It’s been a while since I last went to a baseball game, 2 weeks and 2 days to be exact. In the mean time I have been hanging out with family and enjoying the 21st century – yep, I finally have Netflix. I am a huge Arrested Development fan, so of course I decided to try my free trial month when the new “Netflix-only” Arrested Development season 4 came out. But enough about how I capped off the Memorial Day weekend, how about I take you through a pictorial version (in Instagrammed edits) of first half of my weekend…
***Cue old-timey film projector sound…***
I mentioned in my previous ballhawk post – Mother’s Day game – that my grandma had breast cancer and that the pink baseballs made me a little emotional when I thought about how I was so lucky to still have my family member who was touched by this disease.
So for Memorial Day weekend I got to travel down to Worthington, MN and visit my grandparents.
Here is a picture with me and my grandma with the pink Mother’s Day ball:
Then the whole family took some time to look out the window in the background of the photo above to check out a new family of geese:
A Cemetery, A Permanant Typo, And A Church:
Once we were able to get some lunch and visit for a little bit, we traveled out to the small “towns” of Wilmont and St. Kilian. I have fond memories of these places, since I can remember visiting my great-grandma’s farm as a kid and going into “town” in St. Kilian to pick up gummy-worms from a couple named Stan and Sylvia who ran the only store of any kind. The town itself has about a dozen homes, a church (well over 100 years old), a school (which is not used a a school any longer), and a baseball field – which the left-field wall is the wall from the cemetery you will see below:
I have many relatives in this cemetery, including my great-grandmother and even the plot and stone for my grandparents that I was visiting (“that’s not eerie at all”, he says with heavy sarcasm). Many of the graves here are incredibly old, but my “favorite” is of some distant relative that I never met. I ALWAYS remember this stone, since the crown of thorns is always so incredibly sharp and pointy:
And since many of my relatives, and many of the settlers in this area came directly from Germany, many of the old stones are actually in German. I believe that this is one of the examples (possibly a dual English-German stone), but it is hard to tell since nature is taking it’s course:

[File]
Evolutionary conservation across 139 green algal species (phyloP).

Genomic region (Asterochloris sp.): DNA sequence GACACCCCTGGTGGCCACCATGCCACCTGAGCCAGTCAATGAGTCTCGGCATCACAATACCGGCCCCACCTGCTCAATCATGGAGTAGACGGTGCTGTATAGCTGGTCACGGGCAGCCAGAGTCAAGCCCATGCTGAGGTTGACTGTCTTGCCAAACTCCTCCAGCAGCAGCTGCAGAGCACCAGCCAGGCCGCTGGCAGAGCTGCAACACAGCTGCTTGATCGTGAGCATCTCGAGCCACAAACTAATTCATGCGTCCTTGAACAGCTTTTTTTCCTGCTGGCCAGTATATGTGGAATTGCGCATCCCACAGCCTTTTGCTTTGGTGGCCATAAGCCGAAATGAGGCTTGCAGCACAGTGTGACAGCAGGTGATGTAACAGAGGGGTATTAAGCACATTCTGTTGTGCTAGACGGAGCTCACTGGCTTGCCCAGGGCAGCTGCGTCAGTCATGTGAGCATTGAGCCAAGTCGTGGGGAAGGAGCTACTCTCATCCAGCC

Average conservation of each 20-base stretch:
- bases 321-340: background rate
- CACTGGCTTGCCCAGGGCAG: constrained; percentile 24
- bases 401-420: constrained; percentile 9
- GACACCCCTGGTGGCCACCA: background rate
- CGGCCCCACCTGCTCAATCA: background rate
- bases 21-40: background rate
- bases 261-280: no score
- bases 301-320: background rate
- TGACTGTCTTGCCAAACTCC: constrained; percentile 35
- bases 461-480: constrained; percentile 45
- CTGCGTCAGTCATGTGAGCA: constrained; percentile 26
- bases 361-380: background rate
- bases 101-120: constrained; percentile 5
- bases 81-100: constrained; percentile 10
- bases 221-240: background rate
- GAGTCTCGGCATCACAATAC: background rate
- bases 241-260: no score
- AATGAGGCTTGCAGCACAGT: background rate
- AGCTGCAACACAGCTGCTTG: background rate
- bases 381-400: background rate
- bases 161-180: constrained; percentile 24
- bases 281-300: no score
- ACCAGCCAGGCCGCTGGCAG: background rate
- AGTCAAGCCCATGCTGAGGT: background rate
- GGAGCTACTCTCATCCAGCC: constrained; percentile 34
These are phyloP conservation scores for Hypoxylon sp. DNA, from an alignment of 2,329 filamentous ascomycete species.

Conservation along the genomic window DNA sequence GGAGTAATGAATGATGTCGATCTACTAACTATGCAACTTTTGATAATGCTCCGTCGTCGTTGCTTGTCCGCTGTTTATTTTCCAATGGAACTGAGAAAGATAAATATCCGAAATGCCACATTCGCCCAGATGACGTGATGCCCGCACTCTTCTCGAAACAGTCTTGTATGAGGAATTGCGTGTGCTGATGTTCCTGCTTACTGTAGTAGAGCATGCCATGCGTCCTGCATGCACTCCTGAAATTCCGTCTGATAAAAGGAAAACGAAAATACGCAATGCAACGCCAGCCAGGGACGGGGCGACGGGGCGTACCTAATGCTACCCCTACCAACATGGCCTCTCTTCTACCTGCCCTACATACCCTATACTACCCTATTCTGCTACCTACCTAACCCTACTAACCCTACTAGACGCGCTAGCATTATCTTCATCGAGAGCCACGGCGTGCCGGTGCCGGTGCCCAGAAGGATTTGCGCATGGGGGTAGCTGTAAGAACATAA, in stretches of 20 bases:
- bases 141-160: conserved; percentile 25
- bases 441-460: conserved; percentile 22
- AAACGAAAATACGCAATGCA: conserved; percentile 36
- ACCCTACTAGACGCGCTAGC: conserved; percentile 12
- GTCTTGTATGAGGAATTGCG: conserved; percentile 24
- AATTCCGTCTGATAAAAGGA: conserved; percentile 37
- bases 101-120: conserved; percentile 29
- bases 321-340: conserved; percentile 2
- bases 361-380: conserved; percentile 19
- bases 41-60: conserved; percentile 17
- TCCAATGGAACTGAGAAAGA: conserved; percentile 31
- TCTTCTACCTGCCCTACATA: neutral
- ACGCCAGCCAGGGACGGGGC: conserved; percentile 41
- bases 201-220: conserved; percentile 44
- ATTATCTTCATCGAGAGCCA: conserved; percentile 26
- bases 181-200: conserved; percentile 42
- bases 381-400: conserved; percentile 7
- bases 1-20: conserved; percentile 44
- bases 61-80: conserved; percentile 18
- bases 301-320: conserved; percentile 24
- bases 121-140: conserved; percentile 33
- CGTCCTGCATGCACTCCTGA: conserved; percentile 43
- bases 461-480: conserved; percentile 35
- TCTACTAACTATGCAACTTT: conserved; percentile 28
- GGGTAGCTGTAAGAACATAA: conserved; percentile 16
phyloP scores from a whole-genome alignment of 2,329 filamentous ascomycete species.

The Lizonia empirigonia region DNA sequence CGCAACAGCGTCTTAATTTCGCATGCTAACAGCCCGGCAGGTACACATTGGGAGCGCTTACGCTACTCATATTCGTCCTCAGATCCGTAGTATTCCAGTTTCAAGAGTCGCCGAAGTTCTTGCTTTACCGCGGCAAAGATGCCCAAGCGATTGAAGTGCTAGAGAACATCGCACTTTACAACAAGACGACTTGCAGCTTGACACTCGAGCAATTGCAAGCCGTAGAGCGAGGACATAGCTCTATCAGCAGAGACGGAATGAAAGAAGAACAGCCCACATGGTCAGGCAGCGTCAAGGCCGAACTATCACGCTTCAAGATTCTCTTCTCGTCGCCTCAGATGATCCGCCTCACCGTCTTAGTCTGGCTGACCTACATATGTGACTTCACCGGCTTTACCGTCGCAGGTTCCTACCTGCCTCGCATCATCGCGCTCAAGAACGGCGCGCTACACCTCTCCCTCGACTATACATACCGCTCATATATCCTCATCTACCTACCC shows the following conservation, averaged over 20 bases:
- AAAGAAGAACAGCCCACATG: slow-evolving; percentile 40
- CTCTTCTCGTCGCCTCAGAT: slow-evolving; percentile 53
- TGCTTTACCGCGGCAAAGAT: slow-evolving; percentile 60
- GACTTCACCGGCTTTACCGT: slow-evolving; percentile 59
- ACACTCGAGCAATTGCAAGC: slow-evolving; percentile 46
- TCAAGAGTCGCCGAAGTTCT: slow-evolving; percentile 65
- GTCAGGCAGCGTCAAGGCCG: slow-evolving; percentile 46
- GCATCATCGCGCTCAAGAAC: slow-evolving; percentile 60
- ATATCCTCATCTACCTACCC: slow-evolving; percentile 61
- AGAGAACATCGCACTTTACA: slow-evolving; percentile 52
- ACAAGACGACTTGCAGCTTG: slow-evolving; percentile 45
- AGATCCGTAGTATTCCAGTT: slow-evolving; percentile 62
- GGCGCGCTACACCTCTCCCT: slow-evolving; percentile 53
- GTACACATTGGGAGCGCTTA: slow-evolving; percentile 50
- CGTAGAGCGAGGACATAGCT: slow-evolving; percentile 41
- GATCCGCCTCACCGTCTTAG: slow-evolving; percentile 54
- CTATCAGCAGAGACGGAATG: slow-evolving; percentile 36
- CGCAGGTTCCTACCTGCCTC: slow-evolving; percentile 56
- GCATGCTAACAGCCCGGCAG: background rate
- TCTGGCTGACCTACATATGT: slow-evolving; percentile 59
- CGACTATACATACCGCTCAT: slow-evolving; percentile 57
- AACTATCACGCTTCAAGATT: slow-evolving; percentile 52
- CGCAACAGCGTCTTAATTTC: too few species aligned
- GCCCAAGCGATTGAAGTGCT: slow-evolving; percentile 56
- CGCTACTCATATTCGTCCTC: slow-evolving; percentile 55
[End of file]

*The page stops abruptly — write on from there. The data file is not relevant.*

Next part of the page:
And lastly, from the cemetery collection, here is a non-family-member’s unfortunate gravestone. Maybe it’s an inside joke or some sort of humorous thing, but to me it’s a bit sad:
Not far away from the cemetery was the church (go figure). This church was the one that my grandparents were wed in, and the one that my great-grandma attended more than any other church. Here’s a look at the inside:
Sorry, I do not have a good one of the outside, but let’s just say, it’s an old wooden-shingled building that has cracking white paint. Up in the choir balcony is a great example of the stained glass that decorates nearly every window of this building:
After we listened to some stories on the ones we have lost (and decorated their stones with flowers) and checked out the quaint old church we did what only felt right… We went ASPARAGUS HUNTING! Since we had over 20 miles to drive to get back to Worthington, we decided to drive the back roads and look in the ditches for wild asparagus. I am not a huge fan, but there is something cool about hunting for your own food and enjoying your reward. In the spirit of any good angler, let’s just say I “caught a bunch” – as will be witnessed below.
ASPARAGUS ADVENTURE TIME:
Here is an example of what we were “hunting” for:
When you are driving slowly and checking out the ditches you will either be looking for dead asparagus bushes (since this is an indicator that there may be some in the area) of for taller “bad” asparagus that may point to smaller, pick-able stalks, like this:
Those are the example of pick-able, here’s the example of the “bad” stalks, which are just too mature and grown:
Notice how there is a little bud growing just to the right of the crazy plant? Sometimes if the conditions are just right, the stubs will not receive enough sunlight and produce a white version of asparagus:
It is not perfectly white, but close enough. The white ones will cost you more if you were to buy them at the store… plus, the store bought asparagus is just a different taste even when comparing green to green. Sometimes you get shut-out at your stops, but at least you get to see little things like this:
While other stops are bountiful and fruitful, like this:
We ended up picking well over 5 pounds of asparagus on our way back. In fact, I have some in my fridge at home right now. Cover asparagus in olive oil and sea salt, or in butter and cheese, or wrapped in beef, and you have yourself some good veggies.
In order to bookend this story with baseball (from pink Mother’s Day ball to this), here is a photo of a baseball field that takes it’s name from a relative of mine. The name of the field is Butts Probst Field, and it’s in Wilmont, MN. Yes, his name was Butts Probst; Butts was his nickname, but no one ever knew him by his real name, Lawrence:
So there it is, my Memorial Day in the form of a pseudo-slide-show…
Thanks to my wife, grandparents, and parents for hanging out with me and letting me take some many photos.
PS: Here’s a bonus photo from the drive back home from Worthington; it’s from St. Peter, MN:
Looks like the Daleks came from Minnesota! (Skaro is a reference from Doctor Who, look it up in the Google-factory.)